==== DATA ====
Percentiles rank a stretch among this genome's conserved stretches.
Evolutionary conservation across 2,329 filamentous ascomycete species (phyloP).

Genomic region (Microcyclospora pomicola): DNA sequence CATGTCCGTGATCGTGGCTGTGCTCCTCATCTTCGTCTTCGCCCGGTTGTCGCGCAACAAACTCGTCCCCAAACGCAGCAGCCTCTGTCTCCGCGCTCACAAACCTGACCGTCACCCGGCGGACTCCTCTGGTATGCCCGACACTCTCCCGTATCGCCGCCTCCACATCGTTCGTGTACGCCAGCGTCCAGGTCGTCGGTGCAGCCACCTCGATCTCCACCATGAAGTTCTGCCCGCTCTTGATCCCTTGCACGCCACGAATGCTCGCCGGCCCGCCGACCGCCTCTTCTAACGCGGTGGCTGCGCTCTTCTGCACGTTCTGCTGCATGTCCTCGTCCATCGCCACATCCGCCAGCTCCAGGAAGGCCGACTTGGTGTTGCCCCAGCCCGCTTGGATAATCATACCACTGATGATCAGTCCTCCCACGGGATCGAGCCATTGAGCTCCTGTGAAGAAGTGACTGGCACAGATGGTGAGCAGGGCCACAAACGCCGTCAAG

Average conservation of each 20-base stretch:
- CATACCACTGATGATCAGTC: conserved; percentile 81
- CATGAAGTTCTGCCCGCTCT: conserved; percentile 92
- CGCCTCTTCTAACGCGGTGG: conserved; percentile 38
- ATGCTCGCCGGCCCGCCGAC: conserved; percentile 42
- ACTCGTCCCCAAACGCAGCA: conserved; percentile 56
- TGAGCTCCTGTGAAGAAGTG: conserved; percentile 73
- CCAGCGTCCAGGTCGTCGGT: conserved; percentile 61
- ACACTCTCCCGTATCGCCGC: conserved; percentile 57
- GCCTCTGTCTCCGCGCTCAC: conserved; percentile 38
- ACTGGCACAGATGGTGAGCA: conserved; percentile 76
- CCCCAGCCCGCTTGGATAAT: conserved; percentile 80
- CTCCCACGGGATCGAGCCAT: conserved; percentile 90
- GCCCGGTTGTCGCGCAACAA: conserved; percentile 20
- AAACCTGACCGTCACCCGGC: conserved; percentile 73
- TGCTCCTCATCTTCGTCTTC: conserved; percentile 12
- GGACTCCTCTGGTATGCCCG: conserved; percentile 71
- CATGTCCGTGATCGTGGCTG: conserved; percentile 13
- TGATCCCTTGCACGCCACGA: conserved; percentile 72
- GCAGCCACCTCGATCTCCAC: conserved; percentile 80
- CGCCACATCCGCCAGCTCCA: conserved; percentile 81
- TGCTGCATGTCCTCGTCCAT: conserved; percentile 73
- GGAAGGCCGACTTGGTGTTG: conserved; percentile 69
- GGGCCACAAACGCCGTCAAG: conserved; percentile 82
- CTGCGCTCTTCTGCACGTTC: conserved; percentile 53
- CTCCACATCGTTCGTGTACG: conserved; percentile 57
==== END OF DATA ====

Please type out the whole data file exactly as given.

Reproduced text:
Percentiles rank a stretch among this genome's conserved stretches.
Evolutionary conservation across 2,329 filamentous ascomycete species (phyloP).

Genomic region (Microcyclospora pomicola): DNA sequence CATGTCCGTGATCGTGGCTGTGCTCCTCATCTTCGTCTTCGCCCGGTTGTCGCGCAACAAACTCGTCCCCAAACGCAGCAGCCTCTGTCTCCGCGCTCACAAACCTGACCGTCACCCGGCGGACTCCTCTGGTATGCCCGACACTCTCCCGTATCGCCGCCTCCACATCGTTCGTGTACGCCAGCGTCCAGGTCGTCGGTGCAGCCACCTCGATCTCCACCATGAAGTTCTGCCCGCTCTTGATCCCTTGCACGCCACGAATGCTCGCCGGCCCGCCGACCGCCTCTTCTAACGCGGTGGCTGCGCTCTTCTGCACGTTCTGCTGCATGTCCTCGTCCATCGCCACATCCGCCAGCTCCAGGAAGGCCGACTTGGTGTTGCCCCAGCCCGCTTGGATAATCATACCACTGATGATCAGTCCTCCCACGGGATCGAGCCATTGAGCTCCTGTGAAGAAGTGACTGGCACAGATGGTGAGCAGGGCCACAAACGCCGTCAAG

Average conservation of each 20-base stretch:
- CATACCACTGATGATCAGTC: conserved; percentile 81
- CATGAAGTTCTGCCCGCTCT: conserved; percentile 92
- CGCCTCTTCTAACGCGGTGG: conserved; percentile 38
- ATGCTCGCCGGCCCGCCGAC: conserved; percentile 42
- ACTCGTCCCCAAACGCAGCA: conserved; percentile 56
- TGAGCTCCTGTGAAGAAGTG: conserved; percentile 73
- CCAGCGTCCAGGTCGTCGGT: conserved; percentile 61
- ACACTCTCCCGTATCGCCGC: conserved; percentile 57
- GCCTCTGTCTCCGCGCTCAC: conserved; percentile 38
- ACTGGCACAGATGGTGAGCA: conserved; percentile 76
- CCCCAGCCCGCTTGGATAAT: conserved; percentile 80
- CTCCCACGGGATCGAGCCAT: conserved; percentile 90
- GCCCGGTTGTCGCGCAACAA: conserved; percentile 20
- AAACCTGACCGTCACCCGGC: conserved; percentile 73
- TGCTCCTCATCTTCGTCTTC: conserved; percentile 12
- GGACTCCTCTGGTATGCCCG: conserved; percentile 71
- CATGTCCGTGATCGTGGCTG: conserved; percentile 13
- TGATCCCTTGCACGCCACGA: conserved; percentile 72
- GCAGCCACCTCGATCTCCAC: conserved; percentile 80
- CGCCACATCCGCCAGCTCCA: conserved; percentile 81
- TGCTGCATGTCCTCGTCCAT: conserved; percentile 73
- GGAAGGCCGACTTGGTGTTG: conserved; percentile 69
- GGGCCACAAACGCCGTCAAG: conserved; percentile 82
- CTGCGCTCTTCTGCACGTTC: conserved; percentile 53
- CTCCACATCGTTCGTGTACG: conserved; percentile 57